Miller dispatches every anti-gay prejudice of the time, most notably around questionable psychiatric diagnoses and the insidious conflation of homosexuality and pedophilia. He writes he would have preferred to have been born straight, though this seems less self-hating and more an understandable gasp of his generation, and he writes afterwards: “But then, would I rather not have been me? Oh I think not…”
He forecast that discriminatory laws would fall first, “private acceptance of homosexuals and homosexuality will take longer.” Now, public opinion far outpaces faltering legal and political advances; indeed, it is leading change. Today, the “demeaning, degrading bullshit” Miller was responding to is less frequently seen, and more vigorously countered when it is.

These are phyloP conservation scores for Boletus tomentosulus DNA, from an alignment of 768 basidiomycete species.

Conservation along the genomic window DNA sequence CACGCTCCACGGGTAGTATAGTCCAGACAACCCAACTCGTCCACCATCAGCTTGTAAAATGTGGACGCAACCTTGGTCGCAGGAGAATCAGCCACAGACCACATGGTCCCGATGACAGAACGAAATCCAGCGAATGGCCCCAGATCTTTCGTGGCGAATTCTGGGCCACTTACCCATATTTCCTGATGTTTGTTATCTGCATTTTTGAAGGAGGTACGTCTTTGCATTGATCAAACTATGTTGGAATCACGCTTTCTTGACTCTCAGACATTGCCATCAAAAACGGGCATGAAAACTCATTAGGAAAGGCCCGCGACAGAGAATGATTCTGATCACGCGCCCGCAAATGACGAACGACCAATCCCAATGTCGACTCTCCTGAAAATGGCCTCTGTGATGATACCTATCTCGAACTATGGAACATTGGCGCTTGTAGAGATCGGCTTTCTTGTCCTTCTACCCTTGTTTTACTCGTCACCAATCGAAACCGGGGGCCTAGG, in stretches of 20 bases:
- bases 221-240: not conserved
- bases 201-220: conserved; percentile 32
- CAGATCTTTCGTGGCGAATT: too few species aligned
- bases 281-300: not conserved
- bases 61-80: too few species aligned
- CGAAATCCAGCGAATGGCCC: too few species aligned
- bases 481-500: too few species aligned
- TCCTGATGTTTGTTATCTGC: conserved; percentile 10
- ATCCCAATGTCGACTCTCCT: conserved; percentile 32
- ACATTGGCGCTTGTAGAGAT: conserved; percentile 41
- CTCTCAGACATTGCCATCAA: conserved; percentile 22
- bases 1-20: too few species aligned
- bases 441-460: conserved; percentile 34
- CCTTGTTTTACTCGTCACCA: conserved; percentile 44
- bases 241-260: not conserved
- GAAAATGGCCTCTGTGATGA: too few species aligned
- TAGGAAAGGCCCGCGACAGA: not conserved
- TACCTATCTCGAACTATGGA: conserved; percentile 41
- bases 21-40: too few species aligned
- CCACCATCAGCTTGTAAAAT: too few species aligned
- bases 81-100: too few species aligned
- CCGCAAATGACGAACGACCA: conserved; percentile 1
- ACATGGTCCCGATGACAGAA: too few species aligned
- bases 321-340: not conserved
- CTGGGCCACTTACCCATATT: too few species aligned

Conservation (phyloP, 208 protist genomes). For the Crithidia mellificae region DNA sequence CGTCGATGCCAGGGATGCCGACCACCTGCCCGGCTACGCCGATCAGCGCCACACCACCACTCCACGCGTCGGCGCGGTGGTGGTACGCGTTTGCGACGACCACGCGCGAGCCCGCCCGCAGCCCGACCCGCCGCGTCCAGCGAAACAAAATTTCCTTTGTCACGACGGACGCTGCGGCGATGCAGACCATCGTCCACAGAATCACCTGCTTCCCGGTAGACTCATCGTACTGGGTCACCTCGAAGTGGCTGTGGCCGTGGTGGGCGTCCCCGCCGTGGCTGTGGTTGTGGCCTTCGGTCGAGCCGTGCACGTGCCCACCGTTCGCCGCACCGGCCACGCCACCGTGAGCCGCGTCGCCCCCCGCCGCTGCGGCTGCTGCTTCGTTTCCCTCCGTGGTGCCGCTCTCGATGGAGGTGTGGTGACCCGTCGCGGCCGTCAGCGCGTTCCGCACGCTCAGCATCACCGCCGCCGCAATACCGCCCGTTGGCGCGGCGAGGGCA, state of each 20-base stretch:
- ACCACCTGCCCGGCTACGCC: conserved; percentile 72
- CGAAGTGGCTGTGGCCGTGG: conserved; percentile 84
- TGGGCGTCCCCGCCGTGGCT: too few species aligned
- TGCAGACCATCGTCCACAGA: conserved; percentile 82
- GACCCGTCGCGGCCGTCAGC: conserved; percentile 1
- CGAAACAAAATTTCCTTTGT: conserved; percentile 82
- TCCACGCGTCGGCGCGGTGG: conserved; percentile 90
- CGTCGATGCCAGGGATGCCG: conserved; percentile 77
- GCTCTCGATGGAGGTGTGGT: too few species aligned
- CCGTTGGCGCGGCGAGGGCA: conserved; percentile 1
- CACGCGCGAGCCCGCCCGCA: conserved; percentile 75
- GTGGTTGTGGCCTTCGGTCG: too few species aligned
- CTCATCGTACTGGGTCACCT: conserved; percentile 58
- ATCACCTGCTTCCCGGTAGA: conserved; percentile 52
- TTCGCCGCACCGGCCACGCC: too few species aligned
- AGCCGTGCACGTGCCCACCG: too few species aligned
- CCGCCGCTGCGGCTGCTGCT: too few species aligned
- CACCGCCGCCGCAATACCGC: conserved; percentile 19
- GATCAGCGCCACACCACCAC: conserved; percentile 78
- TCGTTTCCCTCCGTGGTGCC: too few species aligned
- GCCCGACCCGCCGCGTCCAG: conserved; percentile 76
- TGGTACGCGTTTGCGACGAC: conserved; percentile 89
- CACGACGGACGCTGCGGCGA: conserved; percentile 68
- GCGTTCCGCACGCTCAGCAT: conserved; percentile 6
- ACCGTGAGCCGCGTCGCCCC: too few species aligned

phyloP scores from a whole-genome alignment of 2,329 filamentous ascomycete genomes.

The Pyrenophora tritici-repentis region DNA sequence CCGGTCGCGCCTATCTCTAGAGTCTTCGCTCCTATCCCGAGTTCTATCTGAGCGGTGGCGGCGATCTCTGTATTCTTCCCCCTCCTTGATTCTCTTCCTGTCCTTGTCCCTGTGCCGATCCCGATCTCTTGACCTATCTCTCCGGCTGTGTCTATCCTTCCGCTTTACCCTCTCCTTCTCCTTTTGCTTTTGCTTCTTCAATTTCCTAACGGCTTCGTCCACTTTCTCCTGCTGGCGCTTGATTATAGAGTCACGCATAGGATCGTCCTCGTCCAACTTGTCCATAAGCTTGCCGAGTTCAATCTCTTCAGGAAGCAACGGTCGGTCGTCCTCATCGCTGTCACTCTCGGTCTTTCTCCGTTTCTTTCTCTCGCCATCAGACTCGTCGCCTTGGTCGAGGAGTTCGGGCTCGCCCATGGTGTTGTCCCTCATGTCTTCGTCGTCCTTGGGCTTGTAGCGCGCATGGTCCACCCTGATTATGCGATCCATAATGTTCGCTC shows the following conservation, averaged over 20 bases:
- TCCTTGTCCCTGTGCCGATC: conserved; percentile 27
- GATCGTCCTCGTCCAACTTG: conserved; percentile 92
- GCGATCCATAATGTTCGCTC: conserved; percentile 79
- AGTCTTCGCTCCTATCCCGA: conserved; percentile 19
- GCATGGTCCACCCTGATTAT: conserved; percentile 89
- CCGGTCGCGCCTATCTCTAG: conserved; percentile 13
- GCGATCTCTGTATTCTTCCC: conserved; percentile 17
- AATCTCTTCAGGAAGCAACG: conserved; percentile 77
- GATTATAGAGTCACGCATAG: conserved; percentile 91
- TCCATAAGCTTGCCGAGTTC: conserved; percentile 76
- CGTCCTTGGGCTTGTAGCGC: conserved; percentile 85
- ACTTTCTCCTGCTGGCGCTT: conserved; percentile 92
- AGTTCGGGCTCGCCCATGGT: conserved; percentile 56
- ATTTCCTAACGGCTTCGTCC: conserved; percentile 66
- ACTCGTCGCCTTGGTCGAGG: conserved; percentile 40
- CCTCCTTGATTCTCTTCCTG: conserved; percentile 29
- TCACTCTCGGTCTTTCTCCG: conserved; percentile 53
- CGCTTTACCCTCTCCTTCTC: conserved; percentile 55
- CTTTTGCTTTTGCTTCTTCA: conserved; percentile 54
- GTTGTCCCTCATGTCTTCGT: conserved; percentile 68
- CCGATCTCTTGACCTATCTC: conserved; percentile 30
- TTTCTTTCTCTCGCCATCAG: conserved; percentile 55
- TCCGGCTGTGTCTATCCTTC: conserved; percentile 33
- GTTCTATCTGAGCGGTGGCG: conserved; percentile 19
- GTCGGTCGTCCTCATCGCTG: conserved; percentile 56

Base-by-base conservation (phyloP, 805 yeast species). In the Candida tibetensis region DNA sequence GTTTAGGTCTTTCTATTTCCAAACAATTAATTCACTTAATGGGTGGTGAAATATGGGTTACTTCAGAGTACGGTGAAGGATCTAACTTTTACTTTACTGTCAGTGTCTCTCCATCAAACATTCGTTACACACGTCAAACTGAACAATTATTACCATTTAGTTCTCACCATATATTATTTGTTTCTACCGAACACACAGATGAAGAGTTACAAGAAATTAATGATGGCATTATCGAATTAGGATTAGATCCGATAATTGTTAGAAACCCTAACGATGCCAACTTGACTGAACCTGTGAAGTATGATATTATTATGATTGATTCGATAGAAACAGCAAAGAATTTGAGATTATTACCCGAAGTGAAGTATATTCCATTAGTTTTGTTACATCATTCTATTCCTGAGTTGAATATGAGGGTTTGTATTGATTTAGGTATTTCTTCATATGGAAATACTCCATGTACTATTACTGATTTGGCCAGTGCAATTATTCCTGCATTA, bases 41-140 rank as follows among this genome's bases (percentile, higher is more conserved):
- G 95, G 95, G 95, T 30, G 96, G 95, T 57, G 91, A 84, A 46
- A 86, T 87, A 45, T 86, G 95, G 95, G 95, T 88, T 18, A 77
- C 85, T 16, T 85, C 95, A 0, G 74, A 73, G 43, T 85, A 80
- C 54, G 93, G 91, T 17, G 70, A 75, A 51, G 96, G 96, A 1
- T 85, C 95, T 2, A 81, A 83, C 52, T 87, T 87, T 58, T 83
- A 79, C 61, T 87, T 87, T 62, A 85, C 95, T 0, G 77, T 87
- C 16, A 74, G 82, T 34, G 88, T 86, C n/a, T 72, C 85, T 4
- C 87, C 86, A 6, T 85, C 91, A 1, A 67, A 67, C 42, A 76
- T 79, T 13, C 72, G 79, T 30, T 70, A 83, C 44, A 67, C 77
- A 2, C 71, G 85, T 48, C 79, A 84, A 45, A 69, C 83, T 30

After it was published, Miller was too nervous to go to the store, but when he did was congratulated. Strangers thanked him. He is rightly the hero, but Epstein’s juicy, transfixing, and — please don’t throw vegetables — wonderfully written essay deserves a full, fair reading; the Penguin edition would have profited from its inclusion. His anger seems rooted in first being approached by older men in Chicago (“I was sixteen but looked more like twelve”). He is offended when an army buddy doesn’t reveal his homosexuality, seeing this as duplicity rather than a result of fear. He agonizes, analyzes, questions; his 17-year-old stepson reveals straight teens see gay experimentation as “You scratch my back, I’ll scratch yours.”